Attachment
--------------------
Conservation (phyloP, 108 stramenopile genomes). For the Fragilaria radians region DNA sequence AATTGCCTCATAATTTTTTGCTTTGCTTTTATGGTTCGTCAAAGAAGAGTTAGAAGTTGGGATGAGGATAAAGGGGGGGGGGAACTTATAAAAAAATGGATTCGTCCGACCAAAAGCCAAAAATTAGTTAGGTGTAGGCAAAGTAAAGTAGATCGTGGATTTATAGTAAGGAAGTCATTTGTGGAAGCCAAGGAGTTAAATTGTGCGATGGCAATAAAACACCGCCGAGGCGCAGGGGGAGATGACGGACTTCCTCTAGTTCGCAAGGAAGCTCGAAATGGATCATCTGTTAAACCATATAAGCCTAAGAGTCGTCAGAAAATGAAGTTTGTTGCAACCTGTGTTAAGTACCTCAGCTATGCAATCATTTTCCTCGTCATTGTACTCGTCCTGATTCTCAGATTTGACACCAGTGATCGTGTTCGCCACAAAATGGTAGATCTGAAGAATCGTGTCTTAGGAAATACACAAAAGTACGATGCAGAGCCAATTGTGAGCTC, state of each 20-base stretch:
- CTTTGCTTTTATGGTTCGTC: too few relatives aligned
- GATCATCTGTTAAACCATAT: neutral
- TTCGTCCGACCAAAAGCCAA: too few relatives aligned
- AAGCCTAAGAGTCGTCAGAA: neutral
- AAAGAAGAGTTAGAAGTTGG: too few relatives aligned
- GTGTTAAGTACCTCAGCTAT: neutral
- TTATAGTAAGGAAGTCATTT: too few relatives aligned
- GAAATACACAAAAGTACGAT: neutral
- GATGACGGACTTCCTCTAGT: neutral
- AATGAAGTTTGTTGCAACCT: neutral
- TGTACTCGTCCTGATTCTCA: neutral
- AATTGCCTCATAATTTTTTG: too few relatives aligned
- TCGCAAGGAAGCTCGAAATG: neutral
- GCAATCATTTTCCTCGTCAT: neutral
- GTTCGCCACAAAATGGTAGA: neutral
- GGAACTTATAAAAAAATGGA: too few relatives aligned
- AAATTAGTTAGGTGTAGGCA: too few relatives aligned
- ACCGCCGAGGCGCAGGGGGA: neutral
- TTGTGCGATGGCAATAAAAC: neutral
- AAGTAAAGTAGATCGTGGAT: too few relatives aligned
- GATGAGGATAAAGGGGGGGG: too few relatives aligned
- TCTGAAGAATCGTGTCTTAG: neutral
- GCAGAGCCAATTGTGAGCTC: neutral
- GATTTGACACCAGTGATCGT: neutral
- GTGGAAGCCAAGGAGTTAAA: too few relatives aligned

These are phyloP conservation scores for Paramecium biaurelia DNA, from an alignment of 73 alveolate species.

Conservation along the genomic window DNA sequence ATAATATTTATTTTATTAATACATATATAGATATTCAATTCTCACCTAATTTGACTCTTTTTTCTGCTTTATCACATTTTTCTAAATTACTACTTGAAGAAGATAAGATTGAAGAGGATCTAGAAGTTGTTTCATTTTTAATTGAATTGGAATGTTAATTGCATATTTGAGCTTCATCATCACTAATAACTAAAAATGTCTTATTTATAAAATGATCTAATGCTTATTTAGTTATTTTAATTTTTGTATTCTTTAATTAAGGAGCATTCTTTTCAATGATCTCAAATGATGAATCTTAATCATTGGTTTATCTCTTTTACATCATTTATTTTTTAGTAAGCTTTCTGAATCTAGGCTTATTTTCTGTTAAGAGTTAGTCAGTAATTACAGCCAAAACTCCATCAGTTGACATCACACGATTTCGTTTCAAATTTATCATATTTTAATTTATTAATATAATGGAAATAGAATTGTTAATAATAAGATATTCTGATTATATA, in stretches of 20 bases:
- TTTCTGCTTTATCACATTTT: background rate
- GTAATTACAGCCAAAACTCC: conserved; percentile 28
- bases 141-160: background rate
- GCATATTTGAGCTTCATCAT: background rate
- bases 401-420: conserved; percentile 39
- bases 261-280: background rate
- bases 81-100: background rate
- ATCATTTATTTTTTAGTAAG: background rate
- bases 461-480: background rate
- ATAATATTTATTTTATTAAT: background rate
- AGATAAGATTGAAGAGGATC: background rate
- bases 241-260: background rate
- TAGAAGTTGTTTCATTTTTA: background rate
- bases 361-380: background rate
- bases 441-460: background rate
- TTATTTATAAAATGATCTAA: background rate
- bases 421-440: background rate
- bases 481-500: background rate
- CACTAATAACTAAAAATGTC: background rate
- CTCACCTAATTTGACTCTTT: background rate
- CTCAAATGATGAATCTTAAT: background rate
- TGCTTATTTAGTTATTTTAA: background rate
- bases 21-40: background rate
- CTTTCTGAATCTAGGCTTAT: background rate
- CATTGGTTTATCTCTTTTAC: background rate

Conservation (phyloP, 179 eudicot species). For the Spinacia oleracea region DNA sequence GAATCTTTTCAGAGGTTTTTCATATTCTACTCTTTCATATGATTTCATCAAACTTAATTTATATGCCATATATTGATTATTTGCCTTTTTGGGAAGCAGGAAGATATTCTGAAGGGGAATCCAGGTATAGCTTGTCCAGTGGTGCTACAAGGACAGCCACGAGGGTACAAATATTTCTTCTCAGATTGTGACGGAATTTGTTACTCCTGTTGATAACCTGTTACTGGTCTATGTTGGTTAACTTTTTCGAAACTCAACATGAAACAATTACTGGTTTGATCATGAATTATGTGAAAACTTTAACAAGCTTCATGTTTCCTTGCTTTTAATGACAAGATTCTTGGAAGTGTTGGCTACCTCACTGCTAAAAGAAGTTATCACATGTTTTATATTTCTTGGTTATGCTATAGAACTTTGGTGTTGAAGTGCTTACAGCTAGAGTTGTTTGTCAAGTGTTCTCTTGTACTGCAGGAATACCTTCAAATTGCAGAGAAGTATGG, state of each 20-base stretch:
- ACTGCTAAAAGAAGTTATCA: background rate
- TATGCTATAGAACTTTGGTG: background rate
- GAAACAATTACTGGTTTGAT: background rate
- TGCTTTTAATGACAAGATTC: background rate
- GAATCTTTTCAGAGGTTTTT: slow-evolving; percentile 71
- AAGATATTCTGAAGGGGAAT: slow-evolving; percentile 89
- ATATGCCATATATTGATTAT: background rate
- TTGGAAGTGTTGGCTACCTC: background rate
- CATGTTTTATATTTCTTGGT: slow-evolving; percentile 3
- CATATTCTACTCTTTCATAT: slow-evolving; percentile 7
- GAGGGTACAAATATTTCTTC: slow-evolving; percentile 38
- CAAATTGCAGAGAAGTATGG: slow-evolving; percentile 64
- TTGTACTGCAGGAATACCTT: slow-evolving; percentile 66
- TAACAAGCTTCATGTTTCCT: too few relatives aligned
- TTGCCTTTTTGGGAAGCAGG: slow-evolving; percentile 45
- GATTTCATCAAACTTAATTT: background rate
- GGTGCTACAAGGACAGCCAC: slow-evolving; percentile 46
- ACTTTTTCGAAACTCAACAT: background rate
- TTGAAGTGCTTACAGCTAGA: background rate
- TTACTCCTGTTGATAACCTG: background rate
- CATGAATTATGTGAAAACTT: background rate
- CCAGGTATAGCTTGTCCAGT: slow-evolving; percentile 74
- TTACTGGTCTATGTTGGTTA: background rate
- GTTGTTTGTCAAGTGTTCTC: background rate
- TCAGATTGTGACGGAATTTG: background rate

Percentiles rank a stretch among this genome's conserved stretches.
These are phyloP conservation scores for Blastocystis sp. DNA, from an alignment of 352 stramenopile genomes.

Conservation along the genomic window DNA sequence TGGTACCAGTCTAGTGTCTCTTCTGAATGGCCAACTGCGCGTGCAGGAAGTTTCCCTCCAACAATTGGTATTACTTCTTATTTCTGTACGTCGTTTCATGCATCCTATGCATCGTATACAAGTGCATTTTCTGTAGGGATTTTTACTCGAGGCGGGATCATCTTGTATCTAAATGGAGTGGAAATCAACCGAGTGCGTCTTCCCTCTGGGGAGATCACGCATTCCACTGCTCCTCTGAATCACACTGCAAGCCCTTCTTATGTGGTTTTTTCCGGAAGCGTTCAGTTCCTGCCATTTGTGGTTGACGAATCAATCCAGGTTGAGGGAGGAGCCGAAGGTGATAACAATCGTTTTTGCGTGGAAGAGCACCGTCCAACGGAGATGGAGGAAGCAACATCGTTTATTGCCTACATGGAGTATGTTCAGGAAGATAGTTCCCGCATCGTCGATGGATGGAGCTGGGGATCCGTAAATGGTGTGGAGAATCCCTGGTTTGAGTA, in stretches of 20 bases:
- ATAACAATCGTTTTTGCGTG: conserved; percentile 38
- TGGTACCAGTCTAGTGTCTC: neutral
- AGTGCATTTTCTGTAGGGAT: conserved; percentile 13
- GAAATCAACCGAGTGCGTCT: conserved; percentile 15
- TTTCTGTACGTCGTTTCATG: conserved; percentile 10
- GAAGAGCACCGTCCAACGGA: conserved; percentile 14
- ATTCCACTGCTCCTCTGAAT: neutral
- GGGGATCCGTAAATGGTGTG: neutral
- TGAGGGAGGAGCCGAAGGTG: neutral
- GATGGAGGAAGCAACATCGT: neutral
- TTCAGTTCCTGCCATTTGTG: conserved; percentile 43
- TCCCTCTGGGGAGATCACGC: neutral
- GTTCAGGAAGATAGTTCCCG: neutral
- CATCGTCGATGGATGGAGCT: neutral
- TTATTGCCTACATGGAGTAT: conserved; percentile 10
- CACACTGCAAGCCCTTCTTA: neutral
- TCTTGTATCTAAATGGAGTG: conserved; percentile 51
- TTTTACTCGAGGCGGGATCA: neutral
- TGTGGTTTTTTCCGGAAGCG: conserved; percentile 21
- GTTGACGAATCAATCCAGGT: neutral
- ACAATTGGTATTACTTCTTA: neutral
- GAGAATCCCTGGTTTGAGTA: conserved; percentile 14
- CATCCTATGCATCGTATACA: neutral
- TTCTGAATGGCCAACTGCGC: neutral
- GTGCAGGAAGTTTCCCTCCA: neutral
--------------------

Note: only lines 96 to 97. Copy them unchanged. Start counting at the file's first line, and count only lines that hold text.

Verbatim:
- CATCGTCGATGGATGGAGCT: neutral
- TTATTGCCTACATGGAGTAT: conserved; percentile 10